[Translation] Running lights on the relay

[Translation] Running lights on the relay



If you have previously assembled running lights on transistors, thyristors or microchips, you may be interested to realize the same effect on the relay.



Each of the three relays in this circuit is supplemented with an RC-circuit providing a delay, as well as a diode “OR” for control from two places. One of the inputs of each diode "OR" is connected to the load of the previous relay, the other to the load of its own. Thus, having received a delayed signal from the previous relay and triggered, the relay self-locks, which is equivalent to the S-RS trigger input.

Each of these "triggers" has an input/R - the top output of the winding. Relay release occurs when this pin is connected to the common wire. Short circuit does not happen, because the current is limited by the resistors of the RC-chains. In the world of ladder logic, there are also pull-up resistors. If the signal S for each "trigger" comes from the previous relay, then the signal/R - with the next.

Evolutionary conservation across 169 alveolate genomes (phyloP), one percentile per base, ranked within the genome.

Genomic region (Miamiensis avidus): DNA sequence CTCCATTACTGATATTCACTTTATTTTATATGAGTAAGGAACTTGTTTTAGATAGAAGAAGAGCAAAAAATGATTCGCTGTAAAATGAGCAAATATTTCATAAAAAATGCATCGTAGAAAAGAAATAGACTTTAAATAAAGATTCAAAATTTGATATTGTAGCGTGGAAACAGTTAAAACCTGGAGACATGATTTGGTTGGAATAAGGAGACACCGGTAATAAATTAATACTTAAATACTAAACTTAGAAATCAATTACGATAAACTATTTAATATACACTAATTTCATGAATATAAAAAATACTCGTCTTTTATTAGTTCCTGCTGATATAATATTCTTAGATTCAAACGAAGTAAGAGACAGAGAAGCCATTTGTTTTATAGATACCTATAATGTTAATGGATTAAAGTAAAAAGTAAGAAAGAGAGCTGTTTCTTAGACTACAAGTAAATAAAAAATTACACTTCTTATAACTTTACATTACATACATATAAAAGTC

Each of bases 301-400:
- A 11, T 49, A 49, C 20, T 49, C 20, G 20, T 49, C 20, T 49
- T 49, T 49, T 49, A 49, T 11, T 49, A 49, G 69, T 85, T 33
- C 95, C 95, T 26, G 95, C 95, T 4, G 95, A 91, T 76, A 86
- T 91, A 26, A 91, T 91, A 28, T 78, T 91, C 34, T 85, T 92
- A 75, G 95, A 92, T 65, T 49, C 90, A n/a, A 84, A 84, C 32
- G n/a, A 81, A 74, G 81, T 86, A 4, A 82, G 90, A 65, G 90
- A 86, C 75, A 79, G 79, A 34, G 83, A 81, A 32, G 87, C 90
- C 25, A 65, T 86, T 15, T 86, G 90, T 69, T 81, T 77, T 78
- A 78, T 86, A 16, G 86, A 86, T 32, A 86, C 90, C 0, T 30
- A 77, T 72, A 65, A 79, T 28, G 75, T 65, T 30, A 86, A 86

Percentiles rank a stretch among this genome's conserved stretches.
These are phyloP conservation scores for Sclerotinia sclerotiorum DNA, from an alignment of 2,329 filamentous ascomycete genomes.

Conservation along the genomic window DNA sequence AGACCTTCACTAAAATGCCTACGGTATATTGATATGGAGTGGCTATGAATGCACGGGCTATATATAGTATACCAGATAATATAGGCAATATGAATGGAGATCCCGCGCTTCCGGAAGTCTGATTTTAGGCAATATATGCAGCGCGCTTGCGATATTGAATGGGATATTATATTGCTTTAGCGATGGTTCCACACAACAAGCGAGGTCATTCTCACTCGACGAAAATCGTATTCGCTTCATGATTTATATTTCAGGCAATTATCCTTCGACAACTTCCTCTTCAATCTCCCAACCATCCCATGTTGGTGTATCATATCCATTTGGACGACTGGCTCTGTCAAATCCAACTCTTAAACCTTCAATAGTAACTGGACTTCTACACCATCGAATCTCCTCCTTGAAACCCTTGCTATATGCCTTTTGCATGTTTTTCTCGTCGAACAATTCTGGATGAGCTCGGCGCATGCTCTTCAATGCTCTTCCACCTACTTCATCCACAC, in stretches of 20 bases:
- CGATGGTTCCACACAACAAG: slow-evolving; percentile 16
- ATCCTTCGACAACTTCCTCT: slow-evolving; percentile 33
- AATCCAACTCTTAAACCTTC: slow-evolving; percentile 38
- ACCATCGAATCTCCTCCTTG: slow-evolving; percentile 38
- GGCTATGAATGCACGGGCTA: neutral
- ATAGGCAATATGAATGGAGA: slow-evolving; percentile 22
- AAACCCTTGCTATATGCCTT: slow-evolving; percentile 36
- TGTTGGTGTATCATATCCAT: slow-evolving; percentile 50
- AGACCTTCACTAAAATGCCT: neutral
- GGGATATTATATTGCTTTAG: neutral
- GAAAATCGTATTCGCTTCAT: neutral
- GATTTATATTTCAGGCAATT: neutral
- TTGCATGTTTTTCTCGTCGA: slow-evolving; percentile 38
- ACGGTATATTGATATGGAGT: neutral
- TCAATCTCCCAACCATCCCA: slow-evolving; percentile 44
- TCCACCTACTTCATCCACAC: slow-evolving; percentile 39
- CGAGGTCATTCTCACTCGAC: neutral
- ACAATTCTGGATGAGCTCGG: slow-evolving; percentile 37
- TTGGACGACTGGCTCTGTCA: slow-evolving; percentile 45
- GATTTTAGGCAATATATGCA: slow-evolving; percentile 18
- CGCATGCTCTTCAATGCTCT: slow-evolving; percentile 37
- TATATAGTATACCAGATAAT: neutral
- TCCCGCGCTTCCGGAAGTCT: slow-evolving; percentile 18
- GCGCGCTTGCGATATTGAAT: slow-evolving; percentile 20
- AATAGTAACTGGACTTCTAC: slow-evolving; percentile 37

Immediately after switching on, the circuit does not work, since there is no logical unit at the inputs S of all three “triggers”. To start running lights, use the S2 button, to stop - the S1 button.

RC chain resistors are selected by the formula:

U relay /U pit = R vol /(R vol + R ogre ) where:

U relay - rated voltage of the relay coil, V
U pit - supply voltage, V
R obm - winding resistance, Ohm
R ogre - resistance of the resistor RC-circuit (required), Ohm

The power of the resistor is selected with a certain margin, based on the fact that it is pull-up, and when the signal/R is applied, the full supply voltage minus the voltage drop across the diode is applied to it. To set the switching speed, you can pick up RC capacitors. Device in action:

Source text: [Translation] Running lights on the relay